With director Roy Jenkins as our benign referee, "Untitled" follows the time-tested structure. Goaded by the ever-righteous band (music director Willie Etra, Howard Greene and Larry Treadwell), a rotating cast of writer-performers tears into sketches and ad-libs with practiced aplomb.

From the opening, "Driving Mr. Daisy," au courant items take a back seat to accessible targets, as Tim Brennen's instructor inspires Jim Cashman's student by his escalating bad example.

In "Ultimately," stoic champ Brennen and commentator Christian Duguay keep straight faces alongside the fearless Steve Little. Given that his pulpy mug elicits audience shrieks the moment he appears, their deadpan mastery is doubly impressive.

That ease of interplay typifies "Untitled," from the group variations in Michael Naughton and Michaela Watkins' fragrant "Hung Jury" to the range of reactions to Duguay's full-throttle delivery of "William's Song," which ends Part 1 on a wry high.

"Untitled" rather slights topical humor and improvisations, but it certainly shows off the current crop of crazies. Against a ruthless male roster, Watkins and the arch Ariane Price easily hold their own, Watkins' antic teen "Prodigy" and Price as "The Author Herself" especially choice.

And Jeremy Rowley continues certifiable. His Asian self-help entrepreneur in "The Saigon Way" approaches Sacha Baron Cohen, and he knows no boundaries leading his brethren in the gut-busting "300" finale. This musical spoof, like "Untitled" itself, tills little untried soil, but it's vintage Groundlings mayhem.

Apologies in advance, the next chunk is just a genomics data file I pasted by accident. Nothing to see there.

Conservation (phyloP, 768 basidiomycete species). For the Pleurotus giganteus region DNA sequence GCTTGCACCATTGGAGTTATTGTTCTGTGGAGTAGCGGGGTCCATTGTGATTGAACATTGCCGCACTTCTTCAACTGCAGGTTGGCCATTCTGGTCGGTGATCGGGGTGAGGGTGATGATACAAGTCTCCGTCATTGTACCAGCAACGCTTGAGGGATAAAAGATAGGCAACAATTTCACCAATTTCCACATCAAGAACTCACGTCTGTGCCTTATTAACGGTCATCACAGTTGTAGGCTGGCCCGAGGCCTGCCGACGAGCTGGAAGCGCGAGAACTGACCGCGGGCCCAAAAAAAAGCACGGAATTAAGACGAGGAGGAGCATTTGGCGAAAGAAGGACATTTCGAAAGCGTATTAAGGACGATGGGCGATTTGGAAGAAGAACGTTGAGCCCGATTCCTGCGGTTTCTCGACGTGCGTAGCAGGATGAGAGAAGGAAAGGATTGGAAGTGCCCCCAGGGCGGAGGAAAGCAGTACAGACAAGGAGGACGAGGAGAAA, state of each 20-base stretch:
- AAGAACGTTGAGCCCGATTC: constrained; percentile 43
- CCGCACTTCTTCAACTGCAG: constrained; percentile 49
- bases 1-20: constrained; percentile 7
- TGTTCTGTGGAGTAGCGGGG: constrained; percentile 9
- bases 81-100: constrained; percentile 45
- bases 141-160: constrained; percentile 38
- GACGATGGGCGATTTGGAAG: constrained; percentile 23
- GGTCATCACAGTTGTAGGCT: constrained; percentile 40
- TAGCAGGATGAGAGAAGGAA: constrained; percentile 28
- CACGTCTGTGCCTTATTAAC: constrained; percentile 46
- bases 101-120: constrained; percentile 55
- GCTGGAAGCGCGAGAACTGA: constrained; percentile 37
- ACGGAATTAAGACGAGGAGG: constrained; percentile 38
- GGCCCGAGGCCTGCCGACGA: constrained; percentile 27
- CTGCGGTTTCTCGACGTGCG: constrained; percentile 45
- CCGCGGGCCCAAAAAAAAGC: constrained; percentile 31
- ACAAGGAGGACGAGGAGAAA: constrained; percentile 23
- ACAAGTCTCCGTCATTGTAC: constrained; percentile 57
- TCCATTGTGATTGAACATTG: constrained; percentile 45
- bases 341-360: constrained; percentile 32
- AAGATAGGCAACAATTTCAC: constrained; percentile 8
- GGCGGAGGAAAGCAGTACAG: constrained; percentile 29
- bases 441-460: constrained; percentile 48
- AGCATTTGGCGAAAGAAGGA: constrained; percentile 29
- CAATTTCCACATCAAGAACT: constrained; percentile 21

-- David C. Nichols

"The Untitled Groundlings Project," Groundlings Theatre, 7307 Melrose Ave., Los Angeles. 8 p.m. Fridays, 8 and 10 p.m. Saturdays. Ends June 30. $20. (323) 934-4747 or www.groundlings.com. Running time: 1 hour, 50 minutes.

'Kid' moves home but goes on and on

Here's a tip to intrepid practitioners who mount an original comedy: You might want your show's running time to clock in at slightly less than, say, "Hamlet."

That's a notion that has eluded writer-creator Chris Econn and director Ryan Dixon, whose "interactive" new show, "The Boomerang Kid," is entertaining and frustrating audiences at the Powerhouse in Santa Monica.

Entertaining, because Econn's conceit of handing out PDAs and enabling the audience to vote on which way the plot will skew is novel and potentially amusing. Frustrating, because with an 8 o'clock curtain, you'll be lucky to get out by 11.

Not that Dixon's staging doesn't have its virtues. The actors are comically gifted pros who labor mightily in the salt mine of Econn's overextended conceit, digging up laughs along the way. The pacing is almost frenetically crisp -- a tip-off that these game performers are trying their best to cut to the chase.